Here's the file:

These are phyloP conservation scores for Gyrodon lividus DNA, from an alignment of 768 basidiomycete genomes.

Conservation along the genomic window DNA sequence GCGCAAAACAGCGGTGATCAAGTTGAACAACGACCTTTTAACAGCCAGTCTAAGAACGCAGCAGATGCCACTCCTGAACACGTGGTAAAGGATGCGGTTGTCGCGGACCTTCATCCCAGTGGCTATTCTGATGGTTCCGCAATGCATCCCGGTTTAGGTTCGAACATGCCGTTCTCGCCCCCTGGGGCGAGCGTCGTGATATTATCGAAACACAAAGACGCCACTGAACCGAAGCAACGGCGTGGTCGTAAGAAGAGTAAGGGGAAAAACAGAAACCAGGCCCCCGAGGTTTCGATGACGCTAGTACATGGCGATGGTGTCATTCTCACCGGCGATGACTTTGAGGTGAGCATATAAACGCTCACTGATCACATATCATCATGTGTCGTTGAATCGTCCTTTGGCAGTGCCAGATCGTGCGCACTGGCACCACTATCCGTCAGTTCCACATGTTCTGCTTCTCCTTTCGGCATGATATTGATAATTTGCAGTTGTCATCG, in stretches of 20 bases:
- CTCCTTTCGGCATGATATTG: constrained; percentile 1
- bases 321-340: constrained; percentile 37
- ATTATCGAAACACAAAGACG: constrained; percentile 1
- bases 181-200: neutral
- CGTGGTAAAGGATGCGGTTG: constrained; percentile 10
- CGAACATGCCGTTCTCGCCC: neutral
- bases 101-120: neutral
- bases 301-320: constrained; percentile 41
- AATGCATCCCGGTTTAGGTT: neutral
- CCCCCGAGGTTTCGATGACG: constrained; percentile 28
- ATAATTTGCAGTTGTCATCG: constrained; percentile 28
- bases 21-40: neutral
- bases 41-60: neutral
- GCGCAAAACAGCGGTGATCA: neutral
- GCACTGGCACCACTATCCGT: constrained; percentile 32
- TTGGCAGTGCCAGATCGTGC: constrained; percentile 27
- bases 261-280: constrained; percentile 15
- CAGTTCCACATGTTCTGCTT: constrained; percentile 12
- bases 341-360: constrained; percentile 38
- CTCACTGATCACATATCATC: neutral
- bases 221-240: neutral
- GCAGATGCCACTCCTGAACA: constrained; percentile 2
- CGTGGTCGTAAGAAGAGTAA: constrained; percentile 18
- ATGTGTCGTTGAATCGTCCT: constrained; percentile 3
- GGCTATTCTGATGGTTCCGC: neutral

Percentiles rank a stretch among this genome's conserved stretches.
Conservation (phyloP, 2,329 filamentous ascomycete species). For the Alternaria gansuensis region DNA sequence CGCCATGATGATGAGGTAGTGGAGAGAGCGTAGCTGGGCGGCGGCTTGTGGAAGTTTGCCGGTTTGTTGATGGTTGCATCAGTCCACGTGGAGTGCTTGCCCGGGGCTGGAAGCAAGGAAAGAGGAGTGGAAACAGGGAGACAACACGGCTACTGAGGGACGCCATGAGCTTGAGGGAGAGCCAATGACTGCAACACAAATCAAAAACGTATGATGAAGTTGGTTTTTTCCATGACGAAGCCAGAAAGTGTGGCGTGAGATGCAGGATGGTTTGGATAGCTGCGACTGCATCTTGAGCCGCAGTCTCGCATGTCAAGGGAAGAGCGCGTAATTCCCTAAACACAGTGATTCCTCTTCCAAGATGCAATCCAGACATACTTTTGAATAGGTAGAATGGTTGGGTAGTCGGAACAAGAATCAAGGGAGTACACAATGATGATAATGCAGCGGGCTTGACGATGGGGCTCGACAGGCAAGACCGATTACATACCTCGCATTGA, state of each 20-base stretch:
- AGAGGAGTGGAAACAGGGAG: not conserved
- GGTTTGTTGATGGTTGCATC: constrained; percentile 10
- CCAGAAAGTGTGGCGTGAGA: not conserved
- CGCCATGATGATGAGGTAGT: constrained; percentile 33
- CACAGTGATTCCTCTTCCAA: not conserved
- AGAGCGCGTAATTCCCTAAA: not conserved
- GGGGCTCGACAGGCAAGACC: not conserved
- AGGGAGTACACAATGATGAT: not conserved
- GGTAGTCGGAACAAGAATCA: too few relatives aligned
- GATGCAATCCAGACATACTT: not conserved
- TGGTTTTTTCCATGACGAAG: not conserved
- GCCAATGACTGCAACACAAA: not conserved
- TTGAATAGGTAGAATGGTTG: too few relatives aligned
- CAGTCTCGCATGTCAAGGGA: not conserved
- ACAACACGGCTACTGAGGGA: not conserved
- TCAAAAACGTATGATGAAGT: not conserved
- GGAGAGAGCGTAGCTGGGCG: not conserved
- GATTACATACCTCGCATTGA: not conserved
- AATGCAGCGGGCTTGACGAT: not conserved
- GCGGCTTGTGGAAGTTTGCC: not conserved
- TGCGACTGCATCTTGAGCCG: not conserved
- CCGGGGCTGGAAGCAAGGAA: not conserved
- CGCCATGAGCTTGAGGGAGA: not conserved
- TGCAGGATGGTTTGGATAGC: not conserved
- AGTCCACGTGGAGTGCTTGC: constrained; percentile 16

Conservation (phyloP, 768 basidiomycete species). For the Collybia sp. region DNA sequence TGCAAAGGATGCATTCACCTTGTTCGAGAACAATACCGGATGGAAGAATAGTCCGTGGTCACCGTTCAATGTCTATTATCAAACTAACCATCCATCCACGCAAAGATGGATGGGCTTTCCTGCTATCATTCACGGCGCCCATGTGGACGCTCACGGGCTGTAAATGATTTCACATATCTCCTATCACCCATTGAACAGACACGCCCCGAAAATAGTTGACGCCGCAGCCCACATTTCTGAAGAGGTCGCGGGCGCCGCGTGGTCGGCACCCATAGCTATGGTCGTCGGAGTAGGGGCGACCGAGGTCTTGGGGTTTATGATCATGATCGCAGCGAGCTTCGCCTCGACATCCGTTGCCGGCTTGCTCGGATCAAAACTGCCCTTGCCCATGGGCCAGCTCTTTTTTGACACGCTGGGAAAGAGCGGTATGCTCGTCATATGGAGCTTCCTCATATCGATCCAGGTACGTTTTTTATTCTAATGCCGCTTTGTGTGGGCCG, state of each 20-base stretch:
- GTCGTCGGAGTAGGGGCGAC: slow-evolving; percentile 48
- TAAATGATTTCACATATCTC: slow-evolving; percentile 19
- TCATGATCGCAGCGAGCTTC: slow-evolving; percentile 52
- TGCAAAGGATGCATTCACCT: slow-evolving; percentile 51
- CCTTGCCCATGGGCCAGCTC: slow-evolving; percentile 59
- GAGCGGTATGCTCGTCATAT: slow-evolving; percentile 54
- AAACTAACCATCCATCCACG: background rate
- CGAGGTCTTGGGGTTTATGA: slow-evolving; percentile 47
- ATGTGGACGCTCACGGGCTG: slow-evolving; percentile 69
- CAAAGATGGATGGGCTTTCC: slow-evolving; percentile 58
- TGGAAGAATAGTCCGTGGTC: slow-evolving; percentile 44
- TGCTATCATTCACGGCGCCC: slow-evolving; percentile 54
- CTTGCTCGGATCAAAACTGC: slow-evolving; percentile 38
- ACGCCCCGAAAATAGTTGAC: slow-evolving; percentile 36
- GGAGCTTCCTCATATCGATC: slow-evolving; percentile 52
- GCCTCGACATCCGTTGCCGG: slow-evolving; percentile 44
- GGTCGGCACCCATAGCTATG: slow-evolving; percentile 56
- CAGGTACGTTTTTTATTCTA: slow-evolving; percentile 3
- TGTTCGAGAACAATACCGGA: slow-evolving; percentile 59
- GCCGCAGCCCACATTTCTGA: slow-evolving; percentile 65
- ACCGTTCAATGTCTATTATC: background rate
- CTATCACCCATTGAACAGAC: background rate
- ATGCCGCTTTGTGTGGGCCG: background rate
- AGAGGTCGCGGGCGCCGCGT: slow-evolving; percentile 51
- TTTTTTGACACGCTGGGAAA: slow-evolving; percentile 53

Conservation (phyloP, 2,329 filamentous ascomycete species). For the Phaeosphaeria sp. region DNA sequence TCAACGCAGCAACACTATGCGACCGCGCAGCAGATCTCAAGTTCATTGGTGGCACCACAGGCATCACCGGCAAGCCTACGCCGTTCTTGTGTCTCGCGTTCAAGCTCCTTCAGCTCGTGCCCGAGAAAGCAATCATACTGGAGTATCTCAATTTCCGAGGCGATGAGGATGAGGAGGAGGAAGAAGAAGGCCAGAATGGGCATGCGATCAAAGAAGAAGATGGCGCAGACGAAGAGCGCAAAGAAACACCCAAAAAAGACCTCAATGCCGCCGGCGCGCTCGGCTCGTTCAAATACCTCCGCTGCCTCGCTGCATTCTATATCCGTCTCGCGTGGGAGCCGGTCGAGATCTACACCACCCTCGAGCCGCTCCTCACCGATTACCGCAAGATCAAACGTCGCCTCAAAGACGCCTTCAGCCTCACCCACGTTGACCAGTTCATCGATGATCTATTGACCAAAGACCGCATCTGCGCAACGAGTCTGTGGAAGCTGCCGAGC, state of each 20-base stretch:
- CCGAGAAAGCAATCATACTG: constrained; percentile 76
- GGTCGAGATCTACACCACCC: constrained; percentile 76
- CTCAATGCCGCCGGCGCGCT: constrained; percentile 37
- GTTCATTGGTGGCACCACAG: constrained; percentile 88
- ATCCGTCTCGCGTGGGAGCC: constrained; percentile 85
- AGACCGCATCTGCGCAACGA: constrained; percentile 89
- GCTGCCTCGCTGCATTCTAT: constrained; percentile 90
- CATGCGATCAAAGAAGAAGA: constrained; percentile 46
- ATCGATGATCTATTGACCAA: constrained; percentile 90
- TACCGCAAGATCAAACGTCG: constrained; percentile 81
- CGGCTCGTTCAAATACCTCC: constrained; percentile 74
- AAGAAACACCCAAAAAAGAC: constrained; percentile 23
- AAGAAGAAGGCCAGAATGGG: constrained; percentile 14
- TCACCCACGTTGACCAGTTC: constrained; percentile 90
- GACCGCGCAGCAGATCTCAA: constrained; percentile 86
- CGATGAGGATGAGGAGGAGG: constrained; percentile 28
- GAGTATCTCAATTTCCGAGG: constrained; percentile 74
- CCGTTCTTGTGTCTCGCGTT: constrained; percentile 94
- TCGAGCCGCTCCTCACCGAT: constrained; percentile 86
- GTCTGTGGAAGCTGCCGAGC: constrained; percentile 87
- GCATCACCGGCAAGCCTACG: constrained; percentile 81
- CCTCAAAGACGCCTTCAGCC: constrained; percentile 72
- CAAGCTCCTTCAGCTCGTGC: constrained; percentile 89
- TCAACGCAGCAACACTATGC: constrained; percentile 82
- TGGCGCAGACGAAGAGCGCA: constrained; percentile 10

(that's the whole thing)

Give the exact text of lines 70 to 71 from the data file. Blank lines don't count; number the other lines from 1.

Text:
- GGAGCTTCCTCATATCGATC: slow-evolving; percentile 52
- GCCTCGACATCCGTTGCCGG: slow-evolving; percentile 44